ICYMI: She Was Told She Was Depressed. A Decade Later, She Found Out She Had Lyme Disease

A rare disease patient’s medical odyssey often begins with a search. Rhisa Perera wrote a narrative in lymedisease.org about her long journey navigating the medical world to find answers and the decade of symptoms when she struggled with Lyme disease before receiving a diagnosis. She wrote,

“In 2009, after a few weeks in Puerto Rico, I came back to New York City and one day I got super dizzy, with a pounding headache. That headache literally did not stop for 10 years.”

Lyme Disease

Lyme disease is a rare disease spread by ticks. The symptoms are caused by the presence of a bacteria Borrelia burgdorferi, which is carried by the vector (usually a tick) and transferred to humans. Symptoms develop progressively, beginning with a fever, headache, tiredness, chills, muscle and joint paint and aches, swollen lymph nodes, and a rash at the site of the tick bite within a month of infection. After, patients may incur more severe headaches, joint pain, dizziness, shortness of breath, general pain and inflammation, arthritis, neck pain, and inflammation in the brain and spinal cord.

Rhisa’s Disease Onset

For Rhisa, her symptoms began when she was 19. She was raised in New York. Her mother had come from Puerto Rico and her father was Irish-Spanish. She had just returned to the US when her headache began. As she searched for an explanation, none left her satisfied. She explored every avenue. She visited her GP and specialists, took all the tests, and began physical therapy. Her doctors couldn’t identify any particular issue, and her labs came back normal. They concluded that her symptoms must be the result of depression and was treated accordingly. Rhisa said,
“I was never examined, never asked any questions, nothing. That is basically how I’ve been treated by every medical professional I’ve ever seen.”
 
She spent the next decade trying every antidepressant out there, with doctor’s prescriptions unable to adequately deal with her headache. One day in 2019, she struggled intensely to make it out the door because her neck was, as she described, stiff as a board. Rhisa wrote,
“I made it to work but was in such bad shape that my supervisor called an ambulance. The hospital ran the usual blood tests and then told me: ‘Your labs are normal, you’re most likely in pain because you’re depressed.'”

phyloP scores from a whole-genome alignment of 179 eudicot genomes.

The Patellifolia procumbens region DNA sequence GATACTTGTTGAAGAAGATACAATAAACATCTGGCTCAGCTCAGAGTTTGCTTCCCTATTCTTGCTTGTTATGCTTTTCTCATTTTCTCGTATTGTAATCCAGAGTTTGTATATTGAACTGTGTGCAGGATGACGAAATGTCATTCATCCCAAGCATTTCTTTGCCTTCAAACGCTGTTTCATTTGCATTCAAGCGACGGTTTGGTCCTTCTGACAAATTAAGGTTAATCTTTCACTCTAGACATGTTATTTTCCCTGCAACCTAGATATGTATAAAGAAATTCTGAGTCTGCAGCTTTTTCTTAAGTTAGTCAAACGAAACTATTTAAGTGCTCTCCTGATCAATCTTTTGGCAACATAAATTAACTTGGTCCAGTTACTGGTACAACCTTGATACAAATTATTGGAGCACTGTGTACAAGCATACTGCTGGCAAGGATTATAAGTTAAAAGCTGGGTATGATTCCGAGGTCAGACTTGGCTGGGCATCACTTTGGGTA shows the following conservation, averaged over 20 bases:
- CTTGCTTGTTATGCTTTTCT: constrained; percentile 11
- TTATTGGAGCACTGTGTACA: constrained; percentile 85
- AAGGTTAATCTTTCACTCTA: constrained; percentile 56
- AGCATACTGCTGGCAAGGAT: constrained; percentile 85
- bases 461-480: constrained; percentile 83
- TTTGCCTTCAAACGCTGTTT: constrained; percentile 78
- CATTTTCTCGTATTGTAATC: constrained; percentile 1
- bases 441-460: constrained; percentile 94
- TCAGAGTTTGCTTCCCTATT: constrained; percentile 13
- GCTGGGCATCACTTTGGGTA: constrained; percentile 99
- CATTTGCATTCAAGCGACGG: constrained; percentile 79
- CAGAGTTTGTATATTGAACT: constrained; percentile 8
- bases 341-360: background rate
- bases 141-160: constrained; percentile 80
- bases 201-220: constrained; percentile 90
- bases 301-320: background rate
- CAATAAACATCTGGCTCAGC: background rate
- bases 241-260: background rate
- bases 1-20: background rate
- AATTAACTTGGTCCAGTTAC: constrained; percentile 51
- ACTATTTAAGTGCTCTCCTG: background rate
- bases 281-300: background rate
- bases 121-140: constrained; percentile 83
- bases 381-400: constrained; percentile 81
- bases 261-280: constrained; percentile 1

Her periods of vertigo, headaches, and fatigue continued to come in waves. She was planning her wedding between jobs and healthcare, so she powered through with upped antidepressants. By the the summer her body couldn’t keep up. Back in New York, one day she had a feverish wave flash over her:
“Out of nowhere, I felt like I’d been hit by a truck.”
 She went to hospital where she was given medicine for pneumonia.

An Accurate Diagnosis

Still, this time she pursued answers to her incessant headaches. The next doctor popped the question, “Have you been tested for Lyme disease?”
 
Her results came in and confirmed it, giving light to her years of headaches and muscle and joint pain. They prescribed her doxycycline- antibiotics to treat Lyme disease. But by the end of the prescription she was worse than before. Her vertigo prevented her from walking straight and when she returned to the doctors, she was once again told it must be something else. Instead of pursuing a new diagnosis, she looked into Lyme disease support groups on Facebook.

Connecting to the Lyme Disease Community Online

As Rhisa became more informed about Lyme disease, she found out about the complexity of the disease within the medical community. Some don’t believe the disease can be chronic or that treatment will end it. So she knew she needed to find herself a qualified physician to help guide here through. She said,
“When I was finally evaluated by someone who knew what to look for, I found out I had Borrelia (Lyme), Babesia, Bartonella, Rocky Mountain spotted fever, mycoplasma, Ehrlichia, high levels of candida in my gut, Epstein-Barr, and schistosomiasis (parasitic flatworms).”
Now, she manages her symptoms with what she can control- her diet, detoxing, and different treatments.
“It’s tough and I go through periods where I am super angry that it’s taken this long to get some relief. It’s a weird life to live but I’m doing it.”

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